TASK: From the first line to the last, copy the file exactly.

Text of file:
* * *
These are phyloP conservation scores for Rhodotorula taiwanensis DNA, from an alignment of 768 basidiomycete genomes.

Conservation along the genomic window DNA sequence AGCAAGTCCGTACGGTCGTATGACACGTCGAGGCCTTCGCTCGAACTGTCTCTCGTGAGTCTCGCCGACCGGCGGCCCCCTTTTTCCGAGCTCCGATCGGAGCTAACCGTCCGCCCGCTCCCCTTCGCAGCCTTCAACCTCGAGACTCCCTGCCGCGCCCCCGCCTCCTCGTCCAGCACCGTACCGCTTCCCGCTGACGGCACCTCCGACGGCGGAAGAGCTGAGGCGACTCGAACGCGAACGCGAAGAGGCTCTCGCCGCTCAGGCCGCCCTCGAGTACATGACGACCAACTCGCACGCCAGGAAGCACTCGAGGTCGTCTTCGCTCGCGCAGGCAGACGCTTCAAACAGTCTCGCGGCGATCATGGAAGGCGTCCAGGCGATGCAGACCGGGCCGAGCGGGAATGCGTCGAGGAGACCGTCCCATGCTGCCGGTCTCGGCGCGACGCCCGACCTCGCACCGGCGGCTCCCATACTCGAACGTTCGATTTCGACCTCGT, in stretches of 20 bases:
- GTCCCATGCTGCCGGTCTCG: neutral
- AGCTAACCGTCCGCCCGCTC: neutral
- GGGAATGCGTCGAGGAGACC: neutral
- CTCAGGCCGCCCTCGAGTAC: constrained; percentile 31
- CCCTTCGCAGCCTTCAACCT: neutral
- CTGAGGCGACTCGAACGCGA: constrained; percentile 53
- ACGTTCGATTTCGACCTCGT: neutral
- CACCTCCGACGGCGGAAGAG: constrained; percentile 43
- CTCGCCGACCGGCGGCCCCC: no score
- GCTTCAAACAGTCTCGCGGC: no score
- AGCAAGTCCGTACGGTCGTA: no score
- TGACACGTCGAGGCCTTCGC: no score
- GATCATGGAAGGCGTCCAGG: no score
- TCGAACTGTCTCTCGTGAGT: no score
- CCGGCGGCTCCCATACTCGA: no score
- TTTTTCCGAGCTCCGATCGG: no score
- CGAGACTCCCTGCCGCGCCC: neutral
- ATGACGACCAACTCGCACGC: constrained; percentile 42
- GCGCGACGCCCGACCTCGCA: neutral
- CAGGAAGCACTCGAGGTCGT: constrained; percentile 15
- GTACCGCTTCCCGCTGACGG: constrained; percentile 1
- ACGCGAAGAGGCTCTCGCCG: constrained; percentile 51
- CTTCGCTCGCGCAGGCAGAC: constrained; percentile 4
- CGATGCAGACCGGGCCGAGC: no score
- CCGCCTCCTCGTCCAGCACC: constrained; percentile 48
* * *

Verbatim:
These are phyloP conservation scores for Rhodotorula taiwanensis DNA, from an alignment of 768 basidiomycete genomes.

Conservation along the genomic window DNA sequence AGCAAGTCCGTACGGTCGTATGACACGTCGAGGCCTTCGCTCGAACTGTCTCTCGTGAGTCTCGCCGACCGGCGGCCCCCTTTTTCCGAGCTCCGATCGGAGCTAACCGTCCGCCCGCTCCCCTTCGCAGCCTTCAACCTCGAGACTCCCTGCCGCGCCCCCGCCTCCTCGTCCAGCACCGTACCGCTTCCCGCTGACGGCACCTCCGACGGCGGAAGAGCTGAGGCGACTCGAACGCGAACGCGAAGAGGCTCTCGCCGCTCAGGCCGCCCTCGAGTACATGACGACCAACTCGCACGCCAGGAAGCACTCGAGGTCGTCTTCGCTCGCGCAGGCAGACGCTTCAAACAGTCTCGCGGCGATCATGGAAGGCGTCCAGGCGATGCAGACCGGGCCGAGCGGGAATGCGTCGAGGAGACCGTCCCATGCTGCCGGTCTCGGCGCGACGCCCGACCTCGCACCGGCGGCTCCCATACTCGAACGTTCGATTTCGACCTCGT, in stretches of 20 bases:
- GTCCCATGCTGCCGGTCTCG: neutral
- AGCTAACCGTCCGCCCGCTC: neutral
- GGGAATGCGTCGAGGAGACC: neutral
- CTCAGGCCGCCCTCGAGTAC: constrained; percentile 31
- CCCTTCGCAGCCTTCAACCT: neutral
- CTGAGGCGACTCGAACGCGA: constrained; percentile 53
- ACGTTCGATTTCGACCTCGT: neutral
- CACCTCCGACGGCGGAAGAG: constrained; percentile 43
- CTCGCCGACCGGCGGCCCCC: no score
- GCTTCAAACAGTCTCGCGGC: no score
- AGCAAGTCCGTACGGTCGTA: no score
- TGACACGTCGAGGCCTTCGC: no score
- GATCATGGAAGGCGTCCAGG: no score
- TCGAACTGTCTCTCGTGAGT: no score
- CCGGCGGCTCCCATACTCGA: no score
- TTTTTCCGAGCTCCGATCGG: no score
- CGAGACTCCCTGCCGCGCCC: neutral
- ATGACGACCAACTCGCACGC: constrained; percentile 42
- GCGCGACGCCCGACCTCGCA: neutral
- CAGGAAGCACTCGAGGTCGT: constrained; percentile 15
- GTACCGCTTCCCGCTGACGG: constrained; percentile 1
- ACGCGAAGAGGCTCTCGCCG: constrained; percentile 51
- CTTCGCTCGCGCAGGCAGAC: constrained; percentile 4
- CGATGCAGACCGGGCCGAGC: no score
- CCGCCTCCTCGTCCAGCACC: constrained; percentile 48